by Vivienne Franzmann.
Royal Court Theatre (Jerwood Theatre Upstairs) Sloane Square SW1W 8AS To 30 June 2012.
Mon-Sat 7.45 Mat Thu, Sat 3.30pm run sold out.
Runs 2hr One interval.
TICKETS 020 7565 -5000.
Review: Carole Woddis 25 June.
Vivid, if awkward, reflections from the war-zone.
When the media circus has moved on, what – or who – is left behind? That is the burning question Vivienne Franzmann poses in her latest play, The Witness.
News and war correspondents bear a heavy responsibility when it comes to translating world conflicts. The horrors they see can leave them with lasting scars.
Franzmann whose debut play, Mogadishu, also looked at the impact of media – on impressionable teenagers – takes as her start this time a fictional British photo-journalist whose iconic picture of a young Rwandan girl crying in the midst of a family massacre becomes, like the famous napalm photo of a young girl in Vietnam, an award-winning symbol of human atrocity.
Joseph, the photographer in question – played with wonderfully raddled, chaotic charm by Danny Webb – however went one step further. He brought the young girl, Alex, back and brought her up as his own daughter.
Now a student at Cambridge, Alex (the up-and-coming Pippa Bennett-Warner) is beginning to have stirrings of discomfort about her identity. Like Kayode in Bola Agbaje’s Belong, Alex is prey to confusions; brought up in one culture but sensing another story lying dormant in her DNA.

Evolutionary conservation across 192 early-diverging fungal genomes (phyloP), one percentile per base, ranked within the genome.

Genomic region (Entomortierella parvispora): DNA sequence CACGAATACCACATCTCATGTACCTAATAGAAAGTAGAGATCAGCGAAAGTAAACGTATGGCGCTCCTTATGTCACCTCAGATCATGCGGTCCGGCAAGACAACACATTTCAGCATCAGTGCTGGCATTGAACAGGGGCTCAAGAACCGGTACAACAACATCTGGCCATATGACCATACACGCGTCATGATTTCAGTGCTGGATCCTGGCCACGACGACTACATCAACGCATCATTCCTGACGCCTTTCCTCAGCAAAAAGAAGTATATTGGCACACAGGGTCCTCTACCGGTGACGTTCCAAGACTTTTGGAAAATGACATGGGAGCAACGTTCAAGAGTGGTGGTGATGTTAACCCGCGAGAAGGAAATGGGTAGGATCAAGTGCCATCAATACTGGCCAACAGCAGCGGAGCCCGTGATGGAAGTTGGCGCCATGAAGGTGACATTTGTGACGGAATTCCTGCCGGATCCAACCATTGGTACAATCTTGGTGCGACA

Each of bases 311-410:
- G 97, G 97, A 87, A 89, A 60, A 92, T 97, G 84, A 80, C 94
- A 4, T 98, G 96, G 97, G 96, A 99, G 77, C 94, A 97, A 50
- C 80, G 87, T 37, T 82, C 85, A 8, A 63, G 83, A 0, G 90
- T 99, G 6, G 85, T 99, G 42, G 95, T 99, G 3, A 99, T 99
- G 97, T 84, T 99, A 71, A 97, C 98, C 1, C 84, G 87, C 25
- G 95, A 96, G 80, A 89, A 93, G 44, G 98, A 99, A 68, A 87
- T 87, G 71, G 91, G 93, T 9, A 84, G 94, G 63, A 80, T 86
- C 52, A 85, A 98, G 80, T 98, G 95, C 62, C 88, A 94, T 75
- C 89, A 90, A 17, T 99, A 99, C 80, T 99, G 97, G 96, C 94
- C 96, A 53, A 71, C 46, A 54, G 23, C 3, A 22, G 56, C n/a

Cue the entry of the brother she never knew she had, and revelations surrounding Joseph’s taking of her photo.
Franzmann unfortunately leaves the play’s punch far too late, while her dramaturgy often feels contrived. Joseph’s suspect motives seem drawn from the sceptics’ handbook of rancid hacks whilst Simon, the long lost Rwandan brother, is all too luminously noble and honourable.
Yet, despite its reductive, simplistic analysis, The Witness remains thought-provoking and important.
Where war correspondents are often portrayed as heroes. Franzmann’s admirable aim is to get inside the belly and explore the personal costs of `telling the world’, from both exploiter’s and exploited’s points of view.
For that alone – and there is much else to admire in Simon Godwin’s fast-paced production, Lizzie Clachan’s amazing immersive sitting room set and especially Danny Webb’s portrayal of the unpleasantly complex and conscience stricken Joseph – The Witness is to be welcomed as another awkward exposé in the grand Royal Court tradition.
Joseph: Danny Webb.
Alex: Pippa Bennett-Warner.
Simon: David Ajala.
Director: Simon Godwin.
Designer: Lizzie Clachan.
Lighting: Oliver Fenwick.
Sound: Carolyn Downing.
Voice coach: Michaela Kennen.
Assistant director: Rosy Banham.
The Witness was first performed at the Royal Court Jerwood Theatre Upstairs on 1 June 2012 and is part of the Royal Court’s Jerwood New Playwrights programme, supported by the Jerwood Charitable Foundation.
Vivienne Franzmann’s commission was supported by funds from the Olivier Foundation.